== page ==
President Barack Obama said Friday the Iraqi government and military must include Sunni and Kurdish citizens if the U.S. is to provide support to the embattled regime.
In an interview with CNN’s Kate Bolduan to be aired Monday, he said support from U.S. military commanders will not continue if “we don’t see Sunni, Shia and Kurd representation, in the military command structure, if we don’t see Sunni, Shia and Kurd political support for what we’re doing.”
He added, “The terms in which we send any advisers would be dependent on us seeing that within the military and within the political structure, that there remains a commitment to – a unified and inclusive Iraqi government and armed forces.”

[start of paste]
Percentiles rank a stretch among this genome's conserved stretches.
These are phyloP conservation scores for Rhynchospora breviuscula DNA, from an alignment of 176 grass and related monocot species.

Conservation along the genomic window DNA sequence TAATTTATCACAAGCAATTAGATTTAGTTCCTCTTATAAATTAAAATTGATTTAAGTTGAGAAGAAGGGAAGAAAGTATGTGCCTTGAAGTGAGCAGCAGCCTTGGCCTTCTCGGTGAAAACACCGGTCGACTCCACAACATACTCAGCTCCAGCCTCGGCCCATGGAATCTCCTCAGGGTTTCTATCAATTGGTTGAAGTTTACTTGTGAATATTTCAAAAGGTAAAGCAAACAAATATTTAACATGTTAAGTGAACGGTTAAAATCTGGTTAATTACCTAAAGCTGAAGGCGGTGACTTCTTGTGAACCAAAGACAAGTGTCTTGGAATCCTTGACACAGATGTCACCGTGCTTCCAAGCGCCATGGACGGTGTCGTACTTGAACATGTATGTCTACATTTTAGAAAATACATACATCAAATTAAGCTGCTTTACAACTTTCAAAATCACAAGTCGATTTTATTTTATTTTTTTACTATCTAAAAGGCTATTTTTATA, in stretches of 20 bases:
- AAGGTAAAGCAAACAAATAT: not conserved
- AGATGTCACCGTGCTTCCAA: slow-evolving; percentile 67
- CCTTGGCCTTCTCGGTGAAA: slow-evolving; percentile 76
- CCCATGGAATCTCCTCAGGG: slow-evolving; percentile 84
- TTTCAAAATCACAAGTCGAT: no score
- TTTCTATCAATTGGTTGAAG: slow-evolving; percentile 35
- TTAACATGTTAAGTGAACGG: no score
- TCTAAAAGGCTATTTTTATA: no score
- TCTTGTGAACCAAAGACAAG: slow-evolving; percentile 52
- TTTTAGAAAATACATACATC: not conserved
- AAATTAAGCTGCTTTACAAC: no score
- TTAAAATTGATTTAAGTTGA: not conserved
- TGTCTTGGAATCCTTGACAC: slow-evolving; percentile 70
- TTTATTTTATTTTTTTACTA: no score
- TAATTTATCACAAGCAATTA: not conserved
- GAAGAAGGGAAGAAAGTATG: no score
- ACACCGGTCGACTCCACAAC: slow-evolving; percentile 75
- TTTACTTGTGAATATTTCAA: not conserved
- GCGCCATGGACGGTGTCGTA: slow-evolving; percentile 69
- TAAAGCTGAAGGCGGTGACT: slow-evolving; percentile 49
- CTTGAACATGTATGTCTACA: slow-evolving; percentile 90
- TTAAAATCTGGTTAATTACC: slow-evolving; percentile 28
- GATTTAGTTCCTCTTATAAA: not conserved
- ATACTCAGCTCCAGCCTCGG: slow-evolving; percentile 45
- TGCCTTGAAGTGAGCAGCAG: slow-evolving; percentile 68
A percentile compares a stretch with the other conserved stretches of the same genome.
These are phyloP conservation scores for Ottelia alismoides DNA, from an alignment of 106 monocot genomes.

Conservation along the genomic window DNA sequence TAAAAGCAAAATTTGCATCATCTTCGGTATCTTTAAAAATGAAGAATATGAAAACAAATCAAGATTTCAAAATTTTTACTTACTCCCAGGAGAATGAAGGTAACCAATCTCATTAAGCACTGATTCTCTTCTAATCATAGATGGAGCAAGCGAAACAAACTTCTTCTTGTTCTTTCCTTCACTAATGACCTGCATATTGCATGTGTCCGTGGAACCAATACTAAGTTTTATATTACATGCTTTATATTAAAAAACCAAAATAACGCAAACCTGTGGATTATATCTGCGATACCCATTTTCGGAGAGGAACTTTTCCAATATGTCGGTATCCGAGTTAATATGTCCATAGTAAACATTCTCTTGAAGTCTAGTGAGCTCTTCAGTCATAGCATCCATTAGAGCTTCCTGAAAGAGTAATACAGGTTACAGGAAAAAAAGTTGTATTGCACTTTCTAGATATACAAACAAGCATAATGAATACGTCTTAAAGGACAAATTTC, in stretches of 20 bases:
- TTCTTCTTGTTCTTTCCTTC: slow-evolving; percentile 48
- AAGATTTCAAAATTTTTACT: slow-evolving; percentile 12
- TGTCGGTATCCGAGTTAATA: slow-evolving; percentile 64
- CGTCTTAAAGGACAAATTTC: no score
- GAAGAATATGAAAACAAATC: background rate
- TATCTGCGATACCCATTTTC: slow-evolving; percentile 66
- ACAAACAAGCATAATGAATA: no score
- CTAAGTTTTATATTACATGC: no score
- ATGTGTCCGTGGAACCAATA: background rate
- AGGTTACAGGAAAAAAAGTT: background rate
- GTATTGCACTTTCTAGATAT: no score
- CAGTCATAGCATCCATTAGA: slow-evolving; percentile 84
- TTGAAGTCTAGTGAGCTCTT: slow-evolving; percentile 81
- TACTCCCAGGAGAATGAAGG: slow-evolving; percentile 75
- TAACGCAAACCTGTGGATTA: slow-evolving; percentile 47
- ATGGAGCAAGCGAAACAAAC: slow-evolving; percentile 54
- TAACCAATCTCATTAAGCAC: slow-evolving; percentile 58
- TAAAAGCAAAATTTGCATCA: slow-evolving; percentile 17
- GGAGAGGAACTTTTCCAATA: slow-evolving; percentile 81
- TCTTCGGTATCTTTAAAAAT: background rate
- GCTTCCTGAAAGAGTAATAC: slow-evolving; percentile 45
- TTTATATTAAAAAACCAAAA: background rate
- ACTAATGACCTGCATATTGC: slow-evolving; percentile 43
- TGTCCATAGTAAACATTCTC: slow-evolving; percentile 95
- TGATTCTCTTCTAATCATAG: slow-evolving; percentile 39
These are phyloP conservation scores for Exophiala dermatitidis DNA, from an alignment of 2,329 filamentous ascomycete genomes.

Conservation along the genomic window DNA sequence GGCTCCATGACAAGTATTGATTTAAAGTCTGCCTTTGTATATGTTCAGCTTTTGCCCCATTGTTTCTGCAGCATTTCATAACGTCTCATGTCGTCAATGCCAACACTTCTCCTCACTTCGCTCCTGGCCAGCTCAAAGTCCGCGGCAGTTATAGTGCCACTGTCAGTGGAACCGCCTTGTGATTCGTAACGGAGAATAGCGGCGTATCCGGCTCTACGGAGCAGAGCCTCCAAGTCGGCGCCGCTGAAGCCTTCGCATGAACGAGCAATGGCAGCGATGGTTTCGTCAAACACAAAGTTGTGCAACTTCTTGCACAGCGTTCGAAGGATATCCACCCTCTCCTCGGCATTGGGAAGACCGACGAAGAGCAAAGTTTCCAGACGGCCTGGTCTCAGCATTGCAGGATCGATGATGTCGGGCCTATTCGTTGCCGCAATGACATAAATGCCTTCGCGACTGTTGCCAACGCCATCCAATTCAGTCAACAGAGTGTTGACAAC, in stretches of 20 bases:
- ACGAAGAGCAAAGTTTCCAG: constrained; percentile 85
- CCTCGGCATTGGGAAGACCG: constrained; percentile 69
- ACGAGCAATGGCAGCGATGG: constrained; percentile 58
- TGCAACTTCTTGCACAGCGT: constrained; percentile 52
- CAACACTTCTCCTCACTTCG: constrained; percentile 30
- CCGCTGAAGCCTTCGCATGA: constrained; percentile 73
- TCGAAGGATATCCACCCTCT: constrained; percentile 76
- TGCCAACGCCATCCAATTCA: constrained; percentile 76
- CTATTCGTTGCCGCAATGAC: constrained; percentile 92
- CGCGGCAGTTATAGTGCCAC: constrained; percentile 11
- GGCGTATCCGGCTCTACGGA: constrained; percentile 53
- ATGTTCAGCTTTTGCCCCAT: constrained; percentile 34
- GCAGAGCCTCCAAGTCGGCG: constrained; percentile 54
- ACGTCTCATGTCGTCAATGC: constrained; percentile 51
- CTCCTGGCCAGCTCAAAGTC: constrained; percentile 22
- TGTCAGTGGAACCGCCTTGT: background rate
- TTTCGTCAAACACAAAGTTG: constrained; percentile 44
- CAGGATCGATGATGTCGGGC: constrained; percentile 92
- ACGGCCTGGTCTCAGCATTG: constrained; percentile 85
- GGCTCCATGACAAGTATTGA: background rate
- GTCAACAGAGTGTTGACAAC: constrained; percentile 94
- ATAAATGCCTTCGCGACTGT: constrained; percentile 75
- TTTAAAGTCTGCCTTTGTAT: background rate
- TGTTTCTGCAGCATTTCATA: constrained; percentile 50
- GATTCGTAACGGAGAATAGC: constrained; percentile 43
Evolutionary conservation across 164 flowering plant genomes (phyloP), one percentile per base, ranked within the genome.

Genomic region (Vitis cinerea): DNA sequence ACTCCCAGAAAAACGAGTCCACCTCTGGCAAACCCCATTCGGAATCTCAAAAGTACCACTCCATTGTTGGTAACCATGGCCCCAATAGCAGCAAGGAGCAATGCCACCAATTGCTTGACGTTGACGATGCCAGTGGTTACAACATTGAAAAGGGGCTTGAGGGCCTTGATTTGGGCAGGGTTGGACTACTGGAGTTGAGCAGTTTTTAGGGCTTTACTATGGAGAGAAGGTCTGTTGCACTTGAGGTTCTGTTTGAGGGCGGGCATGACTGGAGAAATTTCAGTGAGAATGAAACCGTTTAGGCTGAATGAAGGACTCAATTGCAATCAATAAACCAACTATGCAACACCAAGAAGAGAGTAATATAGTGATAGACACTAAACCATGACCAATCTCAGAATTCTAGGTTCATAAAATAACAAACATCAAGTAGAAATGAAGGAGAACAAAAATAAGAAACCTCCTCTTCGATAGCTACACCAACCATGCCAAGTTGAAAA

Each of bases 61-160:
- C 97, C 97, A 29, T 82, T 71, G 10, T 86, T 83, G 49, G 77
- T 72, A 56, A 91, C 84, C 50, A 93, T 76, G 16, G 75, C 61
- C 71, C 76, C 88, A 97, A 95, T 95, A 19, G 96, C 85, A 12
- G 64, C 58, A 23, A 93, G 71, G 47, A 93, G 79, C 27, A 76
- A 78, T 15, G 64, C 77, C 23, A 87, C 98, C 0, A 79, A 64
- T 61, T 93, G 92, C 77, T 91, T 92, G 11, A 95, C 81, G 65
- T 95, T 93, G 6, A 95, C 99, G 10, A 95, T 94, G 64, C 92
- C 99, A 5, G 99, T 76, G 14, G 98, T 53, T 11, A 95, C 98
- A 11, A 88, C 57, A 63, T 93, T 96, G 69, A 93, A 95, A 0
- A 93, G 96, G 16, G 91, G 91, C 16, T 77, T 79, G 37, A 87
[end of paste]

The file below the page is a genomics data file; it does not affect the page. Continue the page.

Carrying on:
It’s the clearest indication yet that President Obama sees an Iraqi army that draws from the country’s three main communities as part of a solution to the hardline Sunni ISIL insurgency that has gained a foothold in the northern regions of the country.
He said a breakdown of trust and suspicion among Sunni citizens – and within the Iraqi security forces – was a key factor in the terror group’s rise.
It was also a strong message that Iraqi Prime Minister Nouri al-Maliki’s Shia-led government needs to find ways for all citizens to address grievances with it.
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